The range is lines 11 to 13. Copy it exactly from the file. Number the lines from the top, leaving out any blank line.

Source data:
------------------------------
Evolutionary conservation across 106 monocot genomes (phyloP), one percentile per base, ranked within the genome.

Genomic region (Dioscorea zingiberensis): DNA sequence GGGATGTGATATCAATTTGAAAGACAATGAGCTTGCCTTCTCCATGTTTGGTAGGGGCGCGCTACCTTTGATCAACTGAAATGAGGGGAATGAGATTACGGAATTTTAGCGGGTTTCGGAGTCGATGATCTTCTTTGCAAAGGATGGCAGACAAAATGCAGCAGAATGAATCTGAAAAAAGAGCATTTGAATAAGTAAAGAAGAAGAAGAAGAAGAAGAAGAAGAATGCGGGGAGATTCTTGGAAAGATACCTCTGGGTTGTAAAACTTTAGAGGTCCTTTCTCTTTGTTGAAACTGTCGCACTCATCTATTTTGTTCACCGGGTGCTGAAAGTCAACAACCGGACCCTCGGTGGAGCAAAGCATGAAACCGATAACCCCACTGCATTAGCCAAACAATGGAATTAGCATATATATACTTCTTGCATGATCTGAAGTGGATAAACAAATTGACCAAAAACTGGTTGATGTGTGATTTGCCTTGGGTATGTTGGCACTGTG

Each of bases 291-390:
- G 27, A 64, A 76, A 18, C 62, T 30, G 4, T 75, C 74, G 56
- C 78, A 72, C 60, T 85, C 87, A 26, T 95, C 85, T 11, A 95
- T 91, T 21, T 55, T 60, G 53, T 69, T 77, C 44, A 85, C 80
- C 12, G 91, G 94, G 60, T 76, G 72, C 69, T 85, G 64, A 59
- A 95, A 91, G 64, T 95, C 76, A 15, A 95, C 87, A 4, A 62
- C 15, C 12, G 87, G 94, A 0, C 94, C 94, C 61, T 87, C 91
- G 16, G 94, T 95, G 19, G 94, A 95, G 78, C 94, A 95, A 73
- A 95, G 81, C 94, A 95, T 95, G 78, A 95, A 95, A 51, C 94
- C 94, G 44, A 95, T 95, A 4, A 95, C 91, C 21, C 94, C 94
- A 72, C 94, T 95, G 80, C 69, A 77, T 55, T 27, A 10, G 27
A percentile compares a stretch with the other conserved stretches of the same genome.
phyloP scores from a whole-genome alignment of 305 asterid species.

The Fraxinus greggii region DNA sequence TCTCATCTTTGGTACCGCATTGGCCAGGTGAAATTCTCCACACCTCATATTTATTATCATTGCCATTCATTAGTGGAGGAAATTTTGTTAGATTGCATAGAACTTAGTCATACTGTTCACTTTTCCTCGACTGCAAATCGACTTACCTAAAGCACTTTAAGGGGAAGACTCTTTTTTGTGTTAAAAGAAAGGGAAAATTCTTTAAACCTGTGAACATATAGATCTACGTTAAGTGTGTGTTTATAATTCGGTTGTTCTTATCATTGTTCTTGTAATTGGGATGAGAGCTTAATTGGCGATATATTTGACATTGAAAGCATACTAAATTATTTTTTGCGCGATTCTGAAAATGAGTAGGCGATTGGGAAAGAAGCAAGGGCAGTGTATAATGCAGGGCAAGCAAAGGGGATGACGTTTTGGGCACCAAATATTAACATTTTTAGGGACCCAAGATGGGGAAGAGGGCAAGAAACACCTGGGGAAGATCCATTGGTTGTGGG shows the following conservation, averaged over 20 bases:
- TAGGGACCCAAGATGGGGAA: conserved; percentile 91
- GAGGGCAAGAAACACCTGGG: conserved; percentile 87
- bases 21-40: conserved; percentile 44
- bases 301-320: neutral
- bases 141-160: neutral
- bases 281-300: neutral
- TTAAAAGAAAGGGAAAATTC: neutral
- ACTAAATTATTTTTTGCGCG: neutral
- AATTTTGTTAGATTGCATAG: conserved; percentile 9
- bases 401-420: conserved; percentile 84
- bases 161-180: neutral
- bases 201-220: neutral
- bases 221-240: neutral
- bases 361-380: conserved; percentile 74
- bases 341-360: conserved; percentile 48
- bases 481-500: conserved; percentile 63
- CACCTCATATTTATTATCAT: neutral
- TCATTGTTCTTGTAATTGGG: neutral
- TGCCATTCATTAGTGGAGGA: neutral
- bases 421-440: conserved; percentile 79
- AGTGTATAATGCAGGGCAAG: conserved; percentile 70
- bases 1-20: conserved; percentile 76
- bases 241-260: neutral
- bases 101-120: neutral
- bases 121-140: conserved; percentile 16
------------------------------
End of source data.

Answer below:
- A 95, G 81, C 94, A 95, T 95, G 78, A 95, A 95, A 51, C 94
- C 94, G 44, A 95, T 95, A 4, A 95, C 91, C 21, C 94, C 94
- A 72, C 94, T 95, G 80, C 69, A 77, T 55, T 27, A 10, G 27